wearer.
6. A kimono, the back and front parts of which consist of a single transversely folded seamless strip of textile fabric constructed with a front opening and a number of slits forming loops constructed from hemstitching the fabric along the lines of their respective locations, and thereaftersplitting the hemstitch whereby said edges are picoted,
and the loops are adapted for the passage of strips of ribbon assembling and shaping the garment.
In wltness whereof, I have hereunto set my hand and affixed my seal, this 12th day of April, A. D. 1916.-
VIRGINIA imam ELLIOTT; [1,. 5.
Witnesses:
MILDRED ELSNER, JNo. G. ETJJOTT.
US9100716A 1916-04-14 1916-04-14 Kimono. Expired - Lifetime US1211832A (en)

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Cited By (5)

* Cited by examiner, † Cited by third party
Publication number Priority date Publication date Assignee Title
US2426282A (en) * 1944-08-26 1947-08-26 Owen Dorothy Garment
US2534827A (en) * 1947-02-05 1950-12-19 Elizabeth L Mctammany Doll dress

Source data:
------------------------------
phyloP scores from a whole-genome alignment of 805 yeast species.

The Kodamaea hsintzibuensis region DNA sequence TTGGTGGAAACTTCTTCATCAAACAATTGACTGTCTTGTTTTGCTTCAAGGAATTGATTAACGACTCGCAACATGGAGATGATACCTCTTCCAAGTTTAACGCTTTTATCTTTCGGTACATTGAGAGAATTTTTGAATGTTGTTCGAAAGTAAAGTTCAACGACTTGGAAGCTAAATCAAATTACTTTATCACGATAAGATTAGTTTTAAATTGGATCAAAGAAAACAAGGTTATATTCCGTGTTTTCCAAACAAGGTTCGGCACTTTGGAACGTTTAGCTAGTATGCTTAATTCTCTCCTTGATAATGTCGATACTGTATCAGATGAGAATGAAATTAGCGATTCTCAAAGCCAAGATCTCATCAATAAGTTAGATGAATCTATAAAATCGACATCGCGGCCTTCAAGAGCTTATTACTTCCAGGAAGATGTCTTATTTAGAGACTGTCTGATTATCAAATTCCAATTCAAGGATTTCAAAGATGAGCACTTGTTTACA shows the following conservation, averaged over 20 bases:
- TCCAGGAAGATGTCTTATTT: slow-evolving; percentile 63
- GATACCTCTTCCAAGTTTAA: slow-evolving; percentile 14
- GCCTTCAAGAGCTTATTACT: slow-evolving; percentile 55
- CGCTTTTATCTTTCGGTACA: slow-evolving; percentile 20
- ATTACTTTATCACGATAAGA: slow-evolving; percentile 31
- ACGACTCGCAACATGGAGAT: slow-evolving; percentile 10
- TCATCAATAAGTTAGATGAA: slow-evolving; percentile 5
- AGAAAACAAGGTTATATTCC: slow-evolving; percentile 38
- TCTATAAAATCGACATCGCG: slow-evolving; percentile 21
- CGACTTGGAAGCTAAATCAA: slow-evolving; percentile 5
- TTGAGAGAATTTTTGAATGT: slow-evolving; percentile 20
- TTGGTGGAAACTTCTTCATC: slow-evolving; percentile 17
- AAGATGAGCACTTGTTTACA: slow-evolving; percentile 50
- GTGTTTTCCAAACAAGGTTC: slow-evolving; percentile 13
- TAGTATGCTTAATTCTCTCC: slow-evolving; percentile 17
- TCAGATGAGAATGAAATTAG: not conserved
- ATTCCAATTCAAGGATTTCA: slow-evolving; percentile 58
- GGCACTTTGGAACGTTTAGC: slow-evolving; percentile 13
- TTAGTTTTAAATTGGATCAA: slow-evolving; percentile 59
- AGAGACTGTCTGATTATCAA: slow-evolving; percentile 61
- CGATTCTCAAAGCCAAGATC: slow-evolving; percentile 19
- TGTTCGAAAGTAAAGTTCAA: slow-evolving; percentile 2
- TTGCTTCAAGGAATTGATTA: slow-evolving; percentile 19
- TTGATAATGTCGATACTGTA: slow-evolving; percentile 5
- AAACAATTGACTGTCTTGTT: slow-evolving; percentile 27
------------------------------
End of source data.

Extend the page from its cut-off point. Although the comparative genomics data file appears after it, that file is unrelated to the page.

US2556931A (en) * 1950-03-02 1951-06-12 Richard W Miller Examining and operating gown
US2692989A (en) * 1949-10-10 1954-11-02 Jelstrup Gunnar Disposable robelike garment
US4543668A (en) * 1983-06-23 1985-10-01 Franklin Marilyn L Disposable torso covers

Cited By (5)

* Cited by examiner, † Cited by third party
Publication number Priority date Publication date Assignee Title
US2426282A (en) * 1944-08-26 1947-08-26 Owen Dorothy Garment
US2534827A (en) * 1947-02-05 1950-12-19 Elizabeth L Mctammany Doll dress
US2692989A (en) * 1949-10-10 1954-11-02 Jelstrup Gunnar Disposable robelike garment
US2556931A (en) * 1950-03-02 1951-06-12 Richard W Miller Examining and operating gown
US4543668A (en) * 1983-06-23 1985-10-01 Franklin Marilyn L Disposable torso covers